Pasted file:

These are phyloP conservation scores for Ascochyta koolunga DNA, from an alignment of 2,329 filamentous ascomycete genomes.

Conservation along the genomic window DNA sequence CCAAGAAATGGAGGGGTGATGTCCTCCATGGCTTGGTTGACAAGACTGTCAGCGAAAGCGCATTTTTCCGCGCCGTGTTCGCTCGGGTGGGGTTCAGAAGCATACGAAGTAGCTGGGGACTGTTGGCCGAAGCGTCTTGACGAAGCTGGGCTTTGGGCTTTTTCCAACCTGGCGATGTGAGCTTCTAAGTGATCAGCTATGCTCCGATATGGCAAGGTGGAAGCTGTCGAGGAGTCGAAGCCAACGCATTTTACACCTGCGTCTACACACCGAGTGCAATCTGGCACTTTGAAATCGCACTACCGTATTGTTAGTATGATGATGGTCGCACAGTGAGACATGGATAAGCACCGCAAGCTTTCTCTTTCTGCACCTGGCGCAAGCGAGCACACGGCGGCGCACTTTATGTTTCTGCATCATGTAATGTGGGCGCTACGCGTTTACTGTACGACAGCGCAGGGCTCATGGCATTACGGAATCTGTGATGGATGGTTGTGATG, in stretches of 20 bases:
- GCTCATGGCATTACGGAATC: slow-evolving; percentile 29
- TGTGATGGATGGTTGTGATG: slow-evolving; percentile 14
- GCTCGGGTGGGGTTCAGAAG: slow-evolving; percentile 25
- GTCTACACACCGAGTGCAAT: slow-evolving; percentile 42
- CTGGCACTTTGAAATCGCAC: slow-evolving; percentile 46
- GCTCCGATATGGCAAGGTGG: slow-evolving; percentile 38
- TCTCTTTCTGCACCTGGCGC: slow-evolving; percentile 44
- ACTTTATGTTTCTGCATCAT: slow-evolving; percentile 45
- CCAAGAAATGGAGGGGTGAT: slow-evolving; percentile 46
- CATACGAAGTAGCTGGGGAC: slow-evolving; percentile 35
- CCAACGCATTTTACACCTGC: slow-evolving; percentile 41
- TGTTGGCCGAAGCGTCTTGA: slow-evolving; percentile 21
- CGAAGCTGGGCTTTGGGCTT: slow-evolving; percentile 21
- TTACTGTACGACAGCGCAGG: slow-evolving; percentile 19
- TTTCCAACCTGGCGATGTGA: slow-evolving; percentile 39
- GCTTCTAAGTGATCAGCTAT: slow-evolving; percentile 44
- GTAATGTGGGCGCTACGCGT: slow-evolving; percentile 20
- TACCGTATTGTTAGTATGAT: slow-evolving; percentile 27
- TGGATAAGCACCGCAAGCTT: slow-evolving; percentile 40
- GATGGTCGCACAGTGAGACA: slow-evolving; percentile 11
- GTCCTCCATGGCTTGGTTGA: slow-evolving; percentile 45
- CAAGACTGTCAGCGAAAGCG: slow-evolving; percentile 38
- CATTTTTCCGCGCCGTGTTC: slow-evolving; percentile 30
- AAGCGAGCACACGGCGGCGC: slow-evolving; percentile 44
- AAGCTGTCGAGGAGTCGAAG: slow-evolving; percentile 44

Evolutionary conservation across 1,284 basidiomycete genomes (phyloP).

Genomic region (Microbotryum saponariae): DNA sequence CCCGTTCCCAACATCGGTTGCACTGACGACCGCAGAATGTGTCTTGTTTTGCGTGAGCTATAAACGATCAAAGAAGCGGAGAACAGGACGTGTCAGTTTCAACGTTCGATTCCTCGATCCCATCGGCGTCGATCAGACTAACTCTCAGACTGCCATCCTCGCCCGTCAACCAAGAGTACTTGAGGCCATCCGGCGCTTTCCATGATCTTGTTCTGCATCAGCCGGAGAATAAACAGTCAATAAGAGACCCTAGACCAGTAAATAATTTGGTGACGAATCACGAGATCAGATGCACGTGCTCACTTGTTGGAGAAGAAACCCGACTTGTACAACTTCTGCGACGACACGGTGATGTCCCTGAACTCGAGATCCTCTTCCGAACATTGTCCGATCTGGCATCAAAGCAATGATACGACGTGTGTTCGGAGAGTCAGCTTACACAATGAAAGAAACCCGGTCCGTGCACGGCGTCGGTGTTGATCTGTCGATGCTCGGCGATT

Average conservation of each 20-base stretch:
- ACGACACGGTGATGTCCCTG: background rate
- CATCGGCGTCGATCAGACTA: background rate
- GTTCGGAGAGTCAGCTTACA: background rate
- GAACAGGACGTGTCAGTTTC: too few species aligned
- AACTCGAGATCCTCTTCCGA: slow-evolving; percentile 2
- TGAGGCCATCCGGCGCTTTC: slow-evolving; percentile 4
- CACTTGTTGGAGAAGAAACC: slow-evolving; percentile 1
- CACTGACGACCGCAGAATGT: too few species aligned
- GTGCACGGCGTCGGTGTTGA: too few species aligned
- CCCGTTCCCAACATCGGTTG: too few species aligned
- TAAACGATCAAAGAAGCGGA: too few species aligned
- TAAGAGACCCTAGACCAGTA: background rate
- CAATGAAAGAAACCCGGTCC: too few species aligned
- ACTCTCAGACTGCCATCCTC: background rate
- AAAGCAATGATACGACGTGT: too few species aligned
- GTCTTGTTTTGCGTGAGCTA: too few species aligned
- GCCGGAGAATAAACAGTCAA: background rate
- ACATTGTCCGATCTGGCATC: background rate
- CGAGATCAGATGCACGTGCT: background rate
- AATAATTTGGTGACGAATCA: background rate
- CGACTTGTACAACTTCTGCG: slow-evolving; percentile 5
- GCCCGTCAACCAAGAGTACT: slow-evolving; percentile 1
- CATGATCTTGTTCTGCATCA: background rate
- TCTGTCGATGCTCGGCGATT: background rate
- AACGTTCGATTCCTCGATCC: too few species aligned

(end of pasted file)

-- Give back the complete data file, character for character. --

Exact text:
These are phyloP conservation scores for Ascochyta koolunga DNA, from an alignment of 2,329 filamentous ascomycete genomes.

Conservation along the genomic window DNA sequence CCAAGAAATGGAGGGGTGATGTCCTCCATGGCTTGGTTGACAAGACTGTCAGCGAAAGCGCATTTTTCCGCGCCGTGTTCGCTCGGGTGGGGTTCAGAAGCATACGAAGTAGCTGGGGACTGTTGGCCGAAGCGTCTTGACGAAGCTGGGCTTTGGGCTTTTTCCAACCTGGCGATGTGAGCTTCTAAGTGATCAGCTATGCTCCGATATGGCAAGGTGGAAGCTGTCGAGGAGTCGAAGCCAACGCATTTTACACCTGCGTCTACACACCGAGTGCAATCTGGCACTTTGAAATCGCACTACCGTATTGTTAGTATGATGATGGTCGCACAGTGAGACATGGATAAGCACCGCAAGCTTTCTCTTTCTGCACCTGGCGCAAGCGAGCACACGGCGGCGCACTTTATGTTTCTGCATCATGTAATGTGGGCGCTACGCGTTTACTGTACGACAGCGCAGGGCTCATGGCATTACGGAATCTGTGATGGATGGTTGTGATG, in stretches of 20 bases:
- GCTCATGGCATTACGGAATC: slow-evolving; percentile 29
- TGTGATGGATGGTTGTGATG: slow-evolving; percentile 14
- GCTCGGGTGGGGTTCAGAAG: slow-evolving; percentile 25
- GTCTACACACCGAGTGCAAT: slow-evolving; percentile 42
- CTGGCACTTTGAAATCGCAC: slow-evolving; percentile 46
- GCTCCGATATGGCAAGGTGG: slow-evolving; percentile 38
- TCTCTTTCTGCACCTGGCGC: slow-evolving; percentile 44
- ACTTTATGTTTCTGCATCAT: slow-evolving; percentile 45
- CCAAGAAATGGAGGGGTGAT: slow-evolving; percentile 46
- CATACGAAGTAGCTGGGGAC: slow-evolving; percentile 35
- CCAACGCATTTTACACCTGC: slow-evolving; percentile 41
- TGTTGGCCGAAGCGTCTTGA: slow-evolving; percentile 21
- CGAAGCTGGGCTTTGGGCTT: slow-evolving; percentile 21
- TTACTGTACGACAGCGCAGG: slow-evolving; percentile 19
- TTTCCAACCTGGCGATGTGA: slow-evolving; percentile 39
- GCTTCTAAGTGATCAGCTAT: slow-evolving; percentile 44
- GTAATGTGGGCGCTACGCGT: slow-evolving; percentile 20
- TACCGTATTGTTAGTATGAT: slow-evolving; percentile 27
- TGGATAAGCACCGCAAGCTT: slow-evolving; percentile 40
- GATGGTCGCACAGTGAGACA: slow-evolving; percentile 11
- GTCCTCCATGGCTTGGTTGA: slow-evolving; percentile 45
- CAAGACTGTCAGCGAAAGCG: slow-evolving; percentile 38
- CATTTTTCCGCGCCGTGTTC: slow-evolving; percentile 30
- AAGCGAGCACACGGCGGCGC: slow-evolving; percentile 44
- AAGCTGTCGAGGAGTCGAAG: slow-evolving; percentile 44

Evolutionary conservation across 1,284 basidiomycete genomes (phyloP).

Genomic region (Microbotryum saponariae): DNA sequence CCCGTTCCCAACATCGGTTGCACTGACGACCGCAGAATGTGTCTTGTTTTGCGTGAGCTATAAACGATCAAAGAAGCGGAGAACAGGACGTGTCAGTTTCAACGTTCGATTCCTCGATCCCATCGGCGTCGATCAGACTAACTCTCAGACTGCCATCCTCGCCCGTCAACCAAGAGTACTTGAGGCCATCCGGCGCTTTCCATGATCTTGTTCTGCATCAGCCGGAGAATAAACAGTCAATAAGAGACCCTAGACCAGTAAATAATTTGGTGACGAATCACGAGATCAGATGCACGTGCTCACTTGTTGGAGAAGAAACCCGACTTGTACAACTTCTGCGACGACACGGTGATGTCCCTGAACTCGAGATCCTCTTCCGAACATTGTCCGATCTGGCATCAAAGCAATGATACGACGTGTGTTCGGAGAGTCAGCTTACACAATGAAAGAAACCCGGTCCGTGCACGGCGTCGGTGTTGATCTGTCGATGCTCGGCGATT

Average conservation of each 20-base stretch:
- ACGACACGGTGATGTCCCTG: background rate
- CATCGGCGTCGATCAGACTA: background rate
- GTTCGGAGAGTCAGCTTACA: background rate
- GAACAGGACGTGTCAGTTTC: too few species aligned
- AACTCGAGATCCTCTTCCGA: slow-evolving; percentile 2
- TGAGGCCATCCGGCGCTTTC: slow-evolving; percentile 4
- CACTTGTTGGAGAAGAAACC: slow-evolving; percentile 1
- CACTGACGACCGCAGAATGT: too few species aligned
- GTGCACGGCGTCGGTGTTGA: too few species aligned
- CCCGTTCCCAACATCGGTTG: too few species aligned
- TAAACGATCAAAGAAGCGGA: too few species aligned
- TAAGAGACCCTAGACCAGTA: background rate
- CAATGAAAGAAACCCGGTCC: too few species aligned
- ACTCTCAGACTGCCATCCTC: background rate
- AAAGCAATGATACGACGTGT: too few species aligned
- GTCTTGTTTTGCGTGAGCTA: too few species aligned
- GCCGGAGAATAAACAGTCAA: background rate
- ACATTGTCCGATCTGGCATC: background rate
- CGAGATCAGATGCACGTGCT: background rate
- AATAATTTGGTGACGAATCA: background rate
- CGACTTGTACAACTTCTGCG: slow-evolving; percentile 5
- GCCCGTCAACCAAGAGTACT: slow-evolving; percentile 1
- CATGATCTTGTTCTGCATCA: background rate
- TCTGTCGATGCTCGGCGATT: background rate
- AACGTTCGATTCCTCGATCC: too few species aligned